Russo and his research group have been using LAMIS to study isotopes of strontium, an alkaline earth metal commonly found in geological and natural materials. Although strontium’s major isotopes are stable (strontium-90 being a notable exception), the percentage of strontium-87 will naturally increase over time as a result of the decay of radioactive rubidium. Comparing the ratio of strontium-87 to strontium-86 is a standard tool for age dating in geochronology, oceanography and archeology. The ratio of these strontium isotopes is also used to date the origin of historic or forensic samples. Currently, the standard means of measuring strontium isotopic ratios is by mass spectrometry technologies that involve time-consuming, labor-intensive laboratory sample dissolution work with an extensive array of instrumentation. This sample dissolution work generates substantial chemical waste. LAMIS offers a green chemistry alternative that is faster, less expensive and can be carried out from across vast distances.
From left, Alexander Bol’shakov, Xianglei Mao and Rick Russo are part of the research team that developed LAMIS, a green chemistry laser spectroscopy technology that can be operated across vast distances. Credit: Roy Kaltschmidt, Berkeley Lab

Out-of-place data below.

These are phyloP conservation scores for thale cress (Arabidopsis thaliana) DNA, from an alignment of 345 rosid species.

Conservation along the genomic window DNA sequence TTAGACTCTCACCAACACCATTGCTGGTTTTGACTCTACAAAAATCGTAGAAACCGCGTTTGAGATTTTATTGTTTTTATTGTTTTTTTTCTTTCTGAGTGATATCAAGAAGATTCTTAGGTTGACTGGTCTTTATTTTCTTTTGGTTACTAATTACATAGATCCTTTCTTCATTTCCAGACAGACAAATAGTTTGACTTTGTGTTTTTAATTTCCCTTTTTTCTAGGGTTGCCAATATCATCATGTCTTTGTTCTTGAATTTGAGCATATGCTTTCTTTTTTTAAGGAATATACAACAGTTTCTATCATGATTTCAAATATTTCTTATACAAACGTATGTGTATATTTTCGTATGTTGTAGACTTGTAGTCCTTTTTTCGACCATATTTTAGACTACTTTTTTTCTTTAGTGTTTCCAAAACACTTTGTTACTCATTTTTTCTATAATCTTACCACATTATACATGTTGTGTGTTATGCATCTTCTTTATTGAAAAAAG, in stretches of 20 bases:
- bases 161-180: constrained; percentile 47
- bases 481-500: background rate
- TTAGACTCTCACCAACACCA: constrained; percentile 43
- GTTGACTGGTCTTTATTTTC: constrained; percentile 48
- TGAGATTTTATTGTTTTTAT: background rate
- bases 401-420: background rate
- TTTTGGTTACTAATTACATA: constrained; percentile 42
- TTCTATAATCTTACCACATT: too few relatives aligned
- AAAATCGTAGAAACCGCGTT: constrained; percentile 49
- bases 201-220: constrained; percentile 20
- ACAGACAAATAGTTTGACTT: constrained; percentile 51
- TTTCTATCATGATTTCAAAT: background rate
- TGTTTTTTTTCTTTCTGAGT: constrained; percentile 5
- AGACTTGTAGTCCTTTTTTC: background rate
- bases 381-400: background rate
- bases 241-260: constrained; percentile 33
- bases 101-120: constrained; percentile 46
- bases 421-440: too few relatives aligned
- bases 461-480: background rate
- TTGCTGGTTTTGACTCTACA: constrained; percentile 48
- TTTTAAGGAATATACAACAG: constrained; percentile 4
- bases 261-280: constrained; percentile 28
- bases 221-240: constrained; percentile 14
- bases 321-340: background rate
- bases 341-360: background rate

“LAMIS is not yet as sensitive or precise as mass spectrometry but unlike mass spectrometry it does not require chemical dissolution sample preparation, vacuum chambers and a laboratory infrastructure,” Russo says. “All we need is a laser beam and an optical spectrometer and we can perform real-time isotopic analyses of samples at ambient pressures and temperatures.”
LAMIS represents what may be the only practical means of determining the geochronology of samples on Mars or other celestial bodies in the Solar System. Current age estimates of such bodies suffer from uncertainties in the billions of years. That said, LAMIS also has many important applications here on Earth. Strontium isotope ratios have been a focus in the field of medicine for both treatment and diagnostic purposes. Measuring these ratios can also provide valuable information about atmospheric chemistry. They also can be used to trace the origins and movements of early humans. But perhaps the most immediate and important application of LAMIS will be in nuclear forensics aimed at non-proliferation and terrorism.